FCC General Counsel Tom Johnson wrote on Twitter on Friday that the Supreme Court’s agreeing to hear the case “is great news for struggling local news outlets and American consumers.”

The National Association of Broadcasters industry group said the 3rd Circuit “has blocked common-sense changes to outdated broadcast ownership regulations to the detriment of local journalism. The time has come to allow the FCC to modernize its rules.”

FCC Commissioner Geoffrey Starks, a Democrat, said that court “was right” that the commission “has repeatedly failed to consider the effect of its ownership rulings on women and minorities, which has impeded greater broadcast diversity.”

(Reporting by David Shepardson; Editing

Supreme Court will consider FCC effort to loosen media ownership rules

FILE PHOTO: General view of the United States Supreme Court building in Washington
FILE PHOTO: General view of the United States Supreme Court building in Washington

By David Shepardson

WASHINGTON (Reuters) – The U.S. Supreme Court said on Friday it will take up a long-running legal dispute over whether the Federal Communications Commission (FCC) can loosen U.S. media ownership rules.

A lower court has thwarted the FCC’s efforts to revise the rules since 2003 in a series of decisions.

In 2017, the Republican-led FCC voted to eliminate a ban in place since 1975 on cross-ownership of a newspaper and TV station in a major market. It also voted to make it easier for media companies to buy additional TV stations in the same market, for local stations to jointly sell advertising time and for companies to buy additional radio stations in some markets.

The FCC said in 2003 “that the ownership rules should be substantially overhauled because they inhibit beneficial combinations between struggling traditional outlets and no longer reflect current market realities.”

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The Philadelphia-based 3rd U.S. Circuit Court of Appeals last year directed the FCC to take up the issue again, finding that the regulatory agency “did not adequately consider the effect its sweeping rule changes will have on ownership of broadcast media by women and racial minorities.”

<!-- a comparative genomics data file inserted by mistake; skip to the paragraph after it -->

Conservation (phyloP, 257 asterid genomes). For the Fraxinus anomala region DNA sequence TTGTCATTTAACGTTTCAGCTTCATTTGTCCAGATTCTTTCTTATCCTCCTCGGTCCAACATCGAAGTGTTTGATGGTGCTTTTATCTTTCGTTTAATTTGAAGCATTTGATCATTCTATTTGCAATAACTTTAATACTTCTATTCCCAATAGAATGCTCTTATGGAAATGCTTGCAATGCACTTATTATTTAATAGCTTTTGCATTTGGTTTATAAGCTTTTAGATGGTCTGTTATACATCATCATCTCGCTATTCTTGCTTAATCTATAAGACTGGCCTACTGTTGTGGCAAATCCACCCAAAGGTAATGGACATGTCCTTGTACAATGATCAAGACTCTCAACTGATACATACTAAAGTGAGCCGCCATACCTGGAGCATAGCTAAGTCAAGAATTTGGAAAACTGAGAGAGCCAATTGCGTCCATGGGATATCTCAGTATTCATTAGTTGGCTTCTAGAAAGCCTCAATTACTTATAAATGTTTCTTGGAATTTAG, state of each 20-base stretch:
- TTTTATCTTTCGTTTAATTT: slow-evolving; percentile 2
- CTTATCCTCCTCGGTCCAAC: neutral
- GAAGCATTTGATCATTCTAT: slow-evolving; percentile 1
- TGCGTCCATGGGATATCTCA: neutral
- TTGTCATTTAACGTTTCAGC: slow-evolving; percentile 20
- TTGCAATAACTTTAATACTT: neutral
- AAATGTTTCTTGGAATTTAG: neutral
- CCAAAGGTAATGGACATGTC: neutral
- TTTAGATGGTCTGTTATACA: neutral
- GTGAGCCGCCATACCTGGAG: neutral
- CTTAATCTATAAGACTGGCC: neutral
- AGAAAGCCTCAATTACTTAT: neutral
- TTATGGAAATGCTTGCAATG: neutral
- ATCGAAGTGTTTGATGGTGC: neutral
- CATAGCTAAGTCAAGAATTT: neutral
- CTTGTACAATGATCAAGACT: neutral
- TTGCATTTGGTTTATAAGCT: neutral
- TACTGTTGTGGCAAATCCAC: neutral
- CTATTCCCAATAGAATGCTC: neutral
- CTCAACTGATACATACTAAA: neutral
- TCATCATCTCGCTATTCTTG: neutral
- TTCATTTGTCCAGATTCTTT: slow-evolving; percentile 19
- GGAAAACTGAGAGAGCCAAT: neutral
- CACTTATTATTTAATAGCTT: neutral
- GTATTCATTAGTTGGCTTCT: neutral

FCC General Counsel Tom Johnson wrote on Twitter on Friday that the Supreme Court’s agreeing to hear the case “is great news for struggling local news outlets and American consumers.”

(Reporting by David Shepardson; Editing by Will Dunham)

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FCC Nixes Cable’s Programming Financial Interest Reporting Rule

WASHINGTON—The FCC is eliminating the requirement that cable operators maintain records in their online public inspection files related to their interests in video programming services and information regarding their carriage of these services on cable systems they own.

The FCC adopted these rules 25 years ago in an effort to police compliance with channel occupancy limits on programming where cable operators had a financial interest, the commission says. In 2001, the D.C. Circuit ended those limits and remanded them back to the FCC, which has determined no need to establish new limits.

“Given that these requirements no longer serve their intended purpose and the information covered by the rule can be obtained from sources other than public inspection files, the commission voted to remove this unnecessary and outdated regulatory burden on cable operators,” the FCC said in its announcement.